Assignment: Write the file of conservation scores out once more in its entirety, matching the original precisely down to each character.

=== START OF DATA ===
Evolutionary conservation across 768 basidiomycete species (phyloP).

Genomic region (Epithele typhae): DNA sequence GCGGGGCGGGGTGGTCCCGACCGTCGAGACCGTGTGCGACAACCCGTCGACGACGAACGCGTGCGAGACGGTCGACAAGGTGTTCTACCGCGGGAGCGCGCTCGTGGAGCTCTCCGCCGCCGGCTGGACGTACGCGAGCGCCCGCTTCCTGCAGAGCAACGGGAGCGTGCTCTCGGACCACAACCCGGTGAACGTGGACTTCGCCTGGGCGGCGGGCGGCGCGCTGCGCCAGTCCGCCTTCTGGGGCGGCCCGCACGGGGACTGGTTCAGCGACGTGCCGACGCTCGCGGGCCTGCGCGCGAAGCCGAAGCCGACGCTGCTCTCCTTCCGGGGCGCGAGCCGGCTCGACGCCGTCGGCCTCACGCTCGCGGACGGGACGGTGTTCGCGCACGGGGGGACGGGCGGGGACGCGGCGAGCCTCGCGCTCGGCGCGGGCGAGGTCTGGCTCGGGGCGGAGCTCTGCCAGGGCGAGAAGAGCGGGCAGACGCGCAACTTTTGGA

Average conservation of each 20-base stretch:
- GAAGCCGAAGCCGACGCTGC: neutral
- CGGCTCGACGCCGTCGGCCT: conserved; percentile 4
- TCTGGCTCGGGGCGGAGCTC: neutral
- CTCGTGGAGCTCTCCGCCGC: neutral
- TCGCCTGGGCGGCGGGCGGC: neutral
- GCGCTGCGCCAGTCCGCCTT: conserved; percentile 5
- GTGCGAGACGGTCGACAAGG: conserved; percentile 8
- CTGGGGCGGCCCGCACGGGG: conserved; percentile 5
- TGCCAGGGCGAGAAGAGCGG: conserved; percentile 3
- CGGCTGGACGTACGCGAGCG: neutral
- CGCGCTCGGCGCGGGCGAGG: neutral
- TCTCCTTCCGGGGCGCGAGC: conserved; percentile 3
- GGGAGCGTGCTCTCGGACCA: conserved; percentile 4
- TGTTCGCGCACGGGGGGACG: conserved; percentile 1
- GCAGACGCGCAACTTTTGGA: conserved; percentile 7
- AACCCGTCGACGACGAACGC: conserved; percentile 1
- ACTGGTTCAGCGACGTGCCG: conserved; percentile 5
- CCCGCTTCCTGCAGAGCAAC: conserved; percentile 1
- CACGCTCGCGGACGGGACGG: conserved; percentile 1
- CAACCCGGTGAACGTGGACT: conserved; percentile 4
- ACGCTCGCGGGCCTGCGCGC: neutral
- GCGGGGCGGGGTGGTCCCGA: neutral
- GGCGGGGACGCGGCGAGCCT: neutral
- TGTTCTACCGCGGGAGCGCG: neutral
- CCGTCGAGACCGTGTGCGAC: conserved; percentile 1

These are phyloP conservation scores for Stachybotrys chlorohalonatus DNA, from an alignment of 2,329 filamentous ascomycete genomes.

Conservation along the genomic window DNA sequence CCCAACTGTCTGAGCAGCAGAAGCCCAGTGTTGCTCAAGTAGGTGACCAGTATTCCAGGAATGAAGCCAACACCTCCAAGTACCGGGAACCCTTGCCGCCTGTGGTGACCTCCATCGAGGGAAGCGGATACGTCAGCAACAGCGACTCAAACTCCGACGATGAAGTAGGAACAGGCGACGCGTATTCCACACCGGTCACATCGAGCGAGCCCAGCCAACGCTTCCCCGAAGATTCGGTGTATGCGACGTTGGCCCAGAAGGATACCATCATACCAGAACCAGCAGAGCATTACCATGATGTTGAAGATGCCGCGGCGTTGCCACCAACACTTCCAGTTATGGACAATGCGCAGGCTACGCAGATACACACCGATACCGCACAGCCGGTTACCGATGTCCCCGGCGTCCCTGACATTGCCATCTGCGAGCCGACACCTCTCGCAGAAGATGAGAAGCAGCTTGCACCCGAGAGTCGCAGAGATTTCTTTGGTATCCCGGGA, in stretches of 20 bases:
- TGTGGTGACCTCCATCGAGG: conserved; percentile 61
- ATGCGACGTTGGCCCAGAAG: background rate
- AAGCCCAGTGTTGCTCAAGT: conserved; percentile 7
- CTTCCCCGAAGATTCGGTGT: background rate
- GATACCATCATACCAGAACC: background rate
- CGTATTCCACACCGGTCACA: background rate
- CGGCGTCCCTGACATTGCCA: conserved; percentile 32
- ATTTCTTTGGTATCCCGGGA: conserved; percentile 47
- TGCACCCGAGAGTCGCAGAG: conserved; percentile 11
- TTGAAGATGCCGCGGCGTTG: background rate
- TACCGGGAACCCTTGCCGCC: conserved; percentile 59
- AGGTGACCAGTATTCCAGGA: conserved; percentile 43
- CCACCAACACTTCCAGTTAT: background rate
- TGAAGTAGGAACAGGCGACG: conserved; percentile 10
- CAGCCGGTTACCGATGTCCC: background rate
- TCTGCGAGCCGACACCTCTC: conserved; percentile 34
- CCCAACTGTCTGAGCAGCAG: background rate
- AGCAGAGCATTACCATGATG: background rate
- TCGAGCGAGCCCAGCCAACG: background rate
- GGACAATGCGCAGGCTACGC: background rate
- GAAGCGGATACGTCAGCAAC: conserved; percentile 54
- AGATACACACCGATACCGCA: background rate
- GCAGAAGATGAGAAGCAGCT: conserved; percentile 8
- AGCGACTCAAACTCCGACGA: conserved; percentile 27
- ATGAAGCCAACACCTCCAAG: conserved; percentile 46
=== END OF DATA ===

Evolutionary conservation across 768 basidiomycete species (phyloP).

Genomic region (Epithele typhae): DNA sequence GCGGGGCGGGGTGGTCCCGACCGTCGAGACCGTGTGCGACAACCCGTCGACGACGAACGCGTGCGAGACGGTCGACAAGGTGTTCTACCGCGGGAGCGCGCTCGTGGAGCTCTCCGCCGCCGGCTGGACGTACGCGAGCGCCCGCTTCCTGCAGAGCAACGGGAGCGTGCTCTCGGACCACAACCCGGTGAACGTGGACTTCGCCTGGGCGGCGGGCGGCGCGCTGCGCCAGTCCGCCTTCTGGGGCGGCCCGCACGGGGACTGGTTCAGCGACGTGCCGACGCTCGCGGGCCTGCGCGCGAAGCCGAAGCCGACGCTGCTCTCCTTCCGGGGCGCGAGCCGGCTCGACGCCGTCGGCCTCACGCTCGCGGACGGGACGGTGTTCGCGCACGGGGGGACGGGCGGGGACGCGGCGAGCCTCGCGCTCGGCGCGGGCGAGGTCTGGCTCGGGGCGGAGCTCTGCCAGGGCGAGAAGAGCGGGCAGACGCGCAACTTTTGGA

Average conservation of each 20-base stretch:
- GAAGCCGAAGCCGACGCTGC: neutral
- CGGCTCGACGCCGTCGGCCT: conserved; percentile 4
- TCTGGCTCGGGGCGGAGCTC: neutral
- CTCGTGGAGCTCTCCGCCGC: neutral
- TCGCCTGGGCGGCGGGCGGC: neutral
- GCGCTGCGCCAGTCCGCCTT: conserved; percentile 5
- GTGCGAGACGGTCGACAAGG: conserved; percentile 8
- CTGGGGCGGCCCGCACGGGG: conserved; percentile 5
- TGCCAGGGCGAGAAGAGCGG: conserved; percentile 3
- CGGCTGGACGTACGCGAGCG: neutral
- CGCGCTCGGCGCGGGCGAGG: neutral
- TCTCCTTCCGGGGCGCGAGC: conserved; percentile 3
- GGGAGCGTGCTCTCGGACCA: conserved; percentile 4
- TGTTCGCGCACGGGGGGACG: conserved; percentile 1
- GCAGACGCGCAACTTTTGGA: conserved; percentile 7
- AACCCGTCGACGACGAACGC: conserved; percentile 1
- ACTGGTTCAGCGACGTGCCG: conserved; percentile 5
- CCCGCTTCCTGCAGAGCAAC: conserved; percentile 1
- CACGCTCGCGGACGGGACGG: conserved; percentile 1
- CAACCCGGTGAACGTGGACT: conserved; percentile 4
- ACGCTCGCGGGCCTGCGCGC: neutral
- GCGGGGCGGGGTGGTCCCGA: neutral
- GGCGGGGACGCGGCGAGCCT: neutral
- TGTTCTACCGCGGGAGCGCG: neutral
- CCGTCGAGACCGTGTGCGAC: conserved; percentile 1

These are phyloP conservation scores for Stachybotrys chlorohalonatus DNA, from an alignment of 2,329 filamentous ascomycete genomes.

Conservation along the genomic window DNA sequence CCCAACTGTCTGAGCAGCAGAAGCCCAGTGTTGCTCAAGTAGGTGACCAGTATTCCAGGAATGAAGCCAACACCTCCAAGTACCGGGAACCCTTGCCGCCTGTGGTGACCTCCATCGAGGGAAGCGGATACGTCAGCAACAGCGACTCAAACTCCGACGATGAAGTAGGAACAGGCGACGCGTATTCCACACCGGTCACATCGAGCGAGCCCAGCCAACGCTTCCCCGAAGATTCGGTGTATGCGACGTTGGCCCAGAAGGATACCATCATACCAGAACCAGCAGAGCATTACCATGATGTTGAAGATGCCGCGGCGTTGCCACCAACACTTCCAGTTATGGACAATGCGCAGGCTACGCAGATACACACCGATACCGCACAGCCGGTTACCGATGTCCCCGGCGTCCCTGACATTGCCATCTGCGAGCCGACACCTCTCGCAGAAGATGAGAAGCAGCTTGCACCCGAGAGTCGCAGAGATTTCTTTGGTATCCCGGGA, in stretches of 20 bases:
- TGTGGTGACCTCCATCGAGG: conserved; percentile 61
- ATGCGACGTTGGCCCAGAAG: background rate
- AAGCCCAGTGTTGCTCAAGT: conserved; percentile 7
- CTTCCCCGAAGATTCGGTGT: background rate
- GATACCATCATACCAGAACC: background rate
- CGTATTCCACACCGGTCACA: background rate
- CGGCGTCCCTGACATTGCCA: conserved; percentile 32
- ATTTCTTTGGTATCCCGGGA: conserved; percentile 47
- TGCACCCGAGAGTCGCAGAG: conserved; percentile 11
- TTGAAGATGCCGCGGCGTTG: background rate
- TACCGGGAACCCTTGCCGCC: conserved; percentile 59
- AGGTGACCAGTATTCCAGGA: conserved; percentile 43
- CCACCAACACTTCCAGTTAT: background rate
- TGAAGTAGGAACAGGCGACG: conserved; percentile 10
- CAGCCGGTTACCGATGTCCC: background rate
- TCTGCGAGCCGACACCTCTC: conserved; percentile 34
- CCCAACTGTCTGAGCAGCAG: background rate
- AGCAGAGCATTACCATGATG: background rate
- TCGAGCGAGCCCAGCCAACG: background rate
- GGACAATGCGCAGGCTACGC: background rate
- GAAGCGGATACGTCAGCAAC: conserved; percentile 54
- AGATACACACCGATACCGCA: background rate
- GCAGAAGATGAGAAGCAGCT: conserved; percentile 8
- AGCGACTCAAACTCCGACGA: conserved; percentile 27
- ATGAAGCCAACACCTCCAAG: conserved; percentile 46